-50C / -58F = ... Relax, I never had it :-) Never had it below -43C, on which day, being an adult already, I set my personal record by jumping and rolling over in the snow, bare naked, after a sauna.
No level of cold prevented us from regular activities - movies, sport, visits, etc. Ah, a beautiful time!
From: Larry Bulgier (lwsbulgierATcox.net)
From: John Burbidge (burbidgeATcenturytel.net)
One of the more well-known bights is The Great Australian Bight, spanning the southern shores of the Australian continent. Known for its stormy seas, it has been the bane of many a passenger in the days of sea travel. In recent years, an Australian confectionery company has promoted a popular candy bar with the phrase "The Great Australian Bite", exploiting the homophone for all it's worth.
From: Earl Whitner (earlbwATbigvalley.net)
On board a ship, when the anchor is let go, "Don't stand in the bight" are wisely heeded words of warning.
From: Linda Hamilton (njlindahATaol.com)
Elizabeth Bishop has a wonderful poem titled The Bight, which has a lengthy metaphor on the word "bight", comparing it to one's reaching middle age.
From: James Getaz (jamesgetazATverizon.net)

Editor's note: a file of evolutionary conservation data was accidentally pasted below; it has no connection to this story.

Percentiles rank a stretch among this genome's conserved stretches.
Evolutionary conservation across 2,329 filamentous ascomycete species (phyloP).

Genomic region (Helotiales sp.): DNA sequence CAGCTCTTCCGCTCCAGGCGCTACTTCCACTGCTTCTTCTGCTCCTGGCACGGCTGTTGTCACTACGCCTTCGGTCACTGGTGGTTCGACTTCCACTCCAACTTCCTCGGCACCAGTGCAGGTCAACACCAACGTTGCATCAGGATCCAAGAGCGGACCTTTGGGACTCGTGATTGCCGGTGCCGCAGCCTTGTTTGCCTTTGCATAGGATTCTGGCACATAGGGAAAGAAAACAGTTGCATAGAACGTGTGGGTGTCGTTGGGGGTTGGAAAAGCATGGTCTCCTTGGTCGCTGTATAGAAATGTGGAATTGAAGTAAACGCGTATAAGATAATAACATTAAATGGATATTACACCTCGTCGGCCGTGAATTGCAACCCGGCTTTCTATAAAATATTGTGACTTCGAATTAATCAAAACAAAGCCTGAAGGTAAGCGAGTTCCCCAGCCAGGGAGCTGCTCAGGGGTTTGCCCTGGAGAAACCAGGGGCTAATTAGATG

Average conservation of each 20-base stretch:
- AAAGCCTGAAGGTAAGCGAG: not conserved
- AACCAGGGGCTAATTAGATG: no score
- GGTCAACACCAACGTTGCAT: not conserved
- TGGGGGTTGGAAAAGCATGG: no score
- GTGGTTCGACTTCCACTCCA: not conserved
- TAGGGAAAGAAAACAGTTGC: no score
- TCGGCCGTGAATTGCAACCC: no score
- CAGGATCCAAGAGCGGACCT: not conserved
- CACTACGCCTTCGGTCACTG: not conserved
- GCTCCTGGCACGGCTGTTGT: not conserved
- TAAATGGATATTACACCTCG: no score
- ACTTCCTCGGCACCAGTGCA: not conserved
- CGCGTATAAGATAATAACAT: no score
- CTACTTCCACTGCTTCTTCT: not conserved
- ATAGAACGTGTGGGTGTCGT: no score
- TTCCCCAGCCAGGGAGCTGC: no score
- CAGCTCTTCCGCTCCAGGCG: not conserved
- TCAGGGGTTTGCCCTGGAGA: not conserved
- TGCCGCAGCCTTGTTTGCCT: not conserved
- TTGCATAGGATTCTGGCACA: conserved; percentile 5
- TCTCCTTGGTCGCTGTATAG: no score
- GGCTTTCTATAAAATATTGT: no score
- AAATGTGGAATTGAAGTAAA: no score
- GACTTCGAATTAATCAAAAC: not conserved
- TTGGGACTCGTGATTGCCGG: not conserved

A 60s' riddle using slang that is obsolete was:
Q. What did Lady Macbeth say to her husband when she saw Birnam Wood
approaching Dunsinane Castle?
From: David Tuggy (david_tuggyATsil.org)
I remember when I was a child hearing of an American millionaire who paid for the restoration of an historic British church which had been damaged in the Blitz. During the reconsecration ceremony, which the millionaire attended, the vicar was expressing to God his gratitude for the American's aid, but the words he chose were unfortunate: "Lord, how we thank Thee for this succour from abroad." The American stood up and walked out of the church, deeply offended.
Whether or not it actually happened just that way, it's a good story!
From: Ajit Thyagarajan (ajitATbrookmoor.com)